Stanford Engineering Hero Morris Chang honored for revolutionizing chip making
It is a rare thing when an engineer alters his field so profoundly that he forever transforms how things are done. Doing so twice makes one the stuff of legend. Morris Chang is such an engineer. In the course of a remarkable life that began in war-torn China, Chang has twice transformed the semiconductor industry – and he is still going strong today at age 82.
At a recent celebration at the Huang Engineering Center, luminaries from Stanford and the Global Semiconductor Alliance, which co-hosted the event, feted Chang as a Stanford Engineering Hero. Other engineering heroes include such luminaries as Internet pioneer Vint Cerf, former U.S. Secretary of Defense Bill Perry, Google founders Larry Page and Sergey Brin, GPS creator Brad Parkinson, astronaut Sally Ride and the legendary Stanford Engineering dean Fred Terman.
In 1987, Chang founded the Taiwan Semiconductor Manufacturing Company (TSMC), which was the first chip-fabrication facility, or foundry, to manufacture chips for semiconductor companies that did the design but had no factories of their own. When TSMC began 20 to 30 so-called fabless companies might have existed. Today they are uncountable.
"TSMC has had a tremendous impact, not only on the creation of the fabless semiconductor industry but also on the whole Taiwanese semiconductor industry, and was the spearhead for the growth of the industry,” said Stanford University President John Hennessy, whose discussion with Chang was the centerpiece of the event.
“Before TSMC, companies that designed silicon chips had their own fabrication facilities, expensive factories so they could design and make chips. TSMC's foundry model resulted in much lower costs for many companies, and also in a wave of creativity and innovation,” Jim Plummer, dean of the School of Engineering, said in his opening remarks before an overflow crowd.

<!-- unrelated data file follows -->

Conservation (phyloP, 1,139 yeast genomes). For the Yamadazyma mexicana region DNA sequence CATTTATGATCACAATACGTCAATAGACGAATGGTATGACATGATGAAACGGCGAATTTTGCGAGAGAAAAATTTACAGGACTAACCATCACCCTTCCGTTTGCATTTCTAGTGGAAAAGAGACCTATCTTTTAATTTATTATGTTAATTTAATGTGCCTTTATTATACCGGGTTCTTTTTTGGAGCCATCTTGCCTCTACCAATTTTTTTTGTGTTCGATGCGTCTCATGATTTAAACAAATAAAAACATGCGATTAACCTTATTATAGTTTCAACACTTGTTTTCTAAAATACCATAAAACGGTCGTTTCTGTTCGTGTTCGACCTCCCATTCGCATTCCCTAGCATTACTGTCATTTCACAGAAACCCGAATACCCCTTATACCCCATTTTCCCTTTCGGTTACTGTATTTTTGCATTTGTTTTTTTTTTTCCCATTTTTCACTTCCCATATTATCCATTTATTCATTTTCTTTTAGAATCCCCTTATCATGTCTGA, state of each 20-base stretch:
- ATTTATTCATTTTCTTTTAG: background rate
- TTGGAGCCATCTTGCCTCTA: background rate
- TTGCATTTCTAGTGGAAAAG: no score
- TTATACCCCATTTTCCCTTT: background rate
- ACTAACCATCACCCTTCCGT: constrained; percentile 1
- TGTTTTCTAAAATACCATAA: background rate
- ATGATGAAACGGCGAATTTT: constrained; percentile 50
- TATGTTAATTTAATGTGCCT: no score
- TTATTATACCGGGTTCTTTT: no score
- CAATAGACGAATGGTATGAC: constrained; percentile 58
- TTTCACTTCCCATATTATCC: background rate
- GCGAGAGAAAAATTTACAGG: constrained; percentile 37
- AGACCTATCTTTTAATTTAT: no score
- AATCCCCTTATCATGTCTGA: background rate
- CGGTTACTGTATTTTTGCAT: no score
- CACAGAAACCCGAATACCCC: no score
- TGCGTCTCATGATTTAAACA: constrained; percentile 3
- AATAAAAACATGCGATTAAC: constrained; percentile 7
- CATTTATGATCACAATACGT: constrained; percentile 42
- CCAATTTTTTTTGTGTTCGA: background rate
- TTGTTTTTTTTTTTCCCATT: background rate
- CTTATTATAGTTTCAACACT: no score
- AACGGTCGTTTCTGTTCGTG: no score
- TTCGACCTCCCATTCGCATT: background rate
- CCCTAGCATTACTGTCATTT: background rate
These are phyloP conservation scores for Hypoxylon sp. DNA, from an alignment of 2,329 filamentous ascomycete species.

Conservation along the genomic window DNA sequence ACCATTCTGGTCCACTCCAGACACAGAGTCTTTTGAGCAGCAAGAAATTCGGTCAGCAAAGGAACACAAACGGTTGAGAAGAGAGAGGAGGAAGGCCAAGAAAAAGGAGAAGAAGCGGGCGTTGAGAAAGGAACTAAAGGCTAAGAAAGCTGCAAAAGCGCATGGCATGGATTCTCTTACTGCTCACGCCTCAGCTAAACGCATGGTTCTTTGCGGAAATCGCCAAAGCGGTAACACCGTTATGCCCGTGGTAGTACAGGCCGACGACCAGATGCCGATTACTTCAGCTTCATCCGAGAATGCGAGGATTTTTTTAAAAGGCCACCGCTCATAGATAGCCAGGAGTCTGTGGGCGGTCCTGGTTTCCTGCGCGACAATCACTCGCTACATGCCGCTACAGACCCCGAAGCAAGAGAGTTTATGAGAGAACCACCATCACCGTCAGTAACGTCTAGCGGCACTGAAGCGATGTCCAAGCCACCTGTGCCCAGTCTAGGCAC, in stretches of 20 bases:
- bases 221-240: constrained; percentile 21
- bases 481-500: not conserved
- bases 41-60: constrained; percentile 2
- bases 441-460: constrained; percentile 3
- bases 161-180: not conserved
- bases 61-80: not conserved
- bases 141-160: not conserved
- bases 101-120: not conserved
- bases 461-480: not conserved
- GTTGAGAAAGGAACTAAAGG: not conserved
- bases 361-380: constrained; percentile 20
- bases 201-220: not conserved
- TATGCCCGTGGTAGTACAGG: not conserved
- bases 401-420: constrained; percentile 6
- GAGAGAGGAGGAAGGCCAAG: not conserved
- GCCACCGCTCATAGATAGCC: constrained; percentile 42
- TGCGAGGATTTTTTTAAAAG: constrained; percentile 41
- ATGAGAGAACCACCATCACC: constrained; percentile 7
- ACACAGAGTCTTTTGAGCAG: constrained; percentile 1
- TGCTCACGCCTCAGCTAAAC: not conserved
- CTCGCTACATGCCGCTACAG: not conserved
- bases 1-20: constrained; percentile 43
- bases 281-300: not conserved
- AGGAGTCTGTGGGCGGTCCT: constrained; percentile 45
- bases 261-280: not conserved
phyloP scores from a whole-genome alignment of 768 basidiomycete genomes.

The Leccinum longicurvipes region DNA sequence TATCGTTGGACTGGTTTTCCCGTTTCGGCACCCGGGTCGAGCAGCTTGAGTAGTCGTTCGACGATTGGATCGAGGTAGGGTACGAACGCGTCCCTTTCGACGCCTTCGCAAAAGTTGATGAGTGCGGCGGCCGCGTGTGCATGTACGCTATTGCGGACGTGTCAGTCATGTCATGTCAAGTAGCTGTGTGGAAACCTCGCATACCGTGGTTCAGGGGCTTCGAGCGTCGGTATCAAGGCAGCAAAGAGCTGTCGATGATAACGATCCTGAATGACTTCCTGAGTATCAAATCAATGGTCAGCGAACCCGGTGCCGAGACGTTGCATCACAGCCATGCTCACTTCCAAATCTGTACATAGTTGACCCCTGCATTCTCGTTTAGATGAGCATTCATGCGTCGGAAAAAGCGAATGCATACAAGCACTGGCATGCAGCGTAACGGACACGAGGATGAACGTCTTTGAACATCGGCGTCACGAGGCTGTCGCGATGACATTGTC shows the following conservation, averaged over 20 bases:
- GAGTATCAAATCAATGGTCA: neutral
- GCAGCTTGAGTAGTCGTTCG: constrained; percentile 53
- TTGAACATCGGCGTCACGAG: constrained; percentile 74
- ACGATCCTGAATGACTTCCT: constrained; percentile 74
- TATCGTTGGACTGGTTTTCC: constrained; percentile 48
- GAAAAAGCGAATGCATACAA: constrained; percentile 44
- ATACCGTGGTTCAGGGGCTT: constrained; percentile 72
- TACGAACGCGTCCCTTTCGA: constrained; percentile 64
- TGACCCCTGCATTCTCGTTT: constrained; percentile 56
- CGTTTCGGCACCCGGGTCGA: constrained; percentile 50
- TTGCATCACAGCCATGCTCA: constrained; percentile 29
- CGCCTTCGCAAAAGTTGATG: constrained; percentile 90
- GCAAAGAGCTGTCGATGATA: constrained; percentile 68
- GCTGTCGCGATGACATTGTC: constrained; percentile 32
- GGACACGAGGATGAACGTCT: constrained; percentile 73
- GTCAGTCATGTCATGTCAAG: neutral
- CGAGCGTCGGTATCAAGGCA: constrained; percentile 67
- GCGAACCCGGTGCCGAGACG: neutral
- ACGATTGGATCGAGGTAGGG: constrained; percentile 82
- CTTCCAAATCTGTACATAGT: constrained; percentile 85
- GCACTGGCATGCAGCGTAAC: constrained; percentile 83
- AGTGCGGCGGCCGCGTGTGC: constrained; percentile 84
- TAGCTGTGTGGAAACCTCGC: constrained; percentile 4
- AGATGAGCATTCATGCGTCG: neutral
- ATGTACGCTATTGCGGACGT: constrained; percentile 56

Morris Chang talks about how creating the foundry industry spawned hundreds of fabless semiconductor companies. (Video: Stanford Video)
Jen-Hsun Huang, MS ’92 EE, founder of the graphics processor maker NVIDIA, one of the leading fabless semiconductor companies and an early customer of TSMC, delivered a special homage at the start of the event.
“The world is full of successful people, but heroes are rare,” Huang said. “There is a difference between success and impact. I think Morris – his career, his philosophies, TSMC, its strategy, its core values – is absolutely a study in industrial revolution.”
Chang was characteristically humble.
“I came up with the foundry business model. It sounds good, particularly today, when everybody thinks that it was a very clever idea. But at the time it was really a solution looking for a problem because nobody wanted just the ‘maker’ function,” Chang recalled.
TSMC ushered in the so-called fabless revolution, allowing companies to specialize in chip design and outsource the fabrication.
Founding TSMC was actually Chang’s second major career accomplishment. The first came while he was at Texas Instruments, where he started working 1958 and which sent him to Stanford for his PhD. Over time Chang ascended through the ranks to become group vice president of Texas Instruments’ global semiconductor business.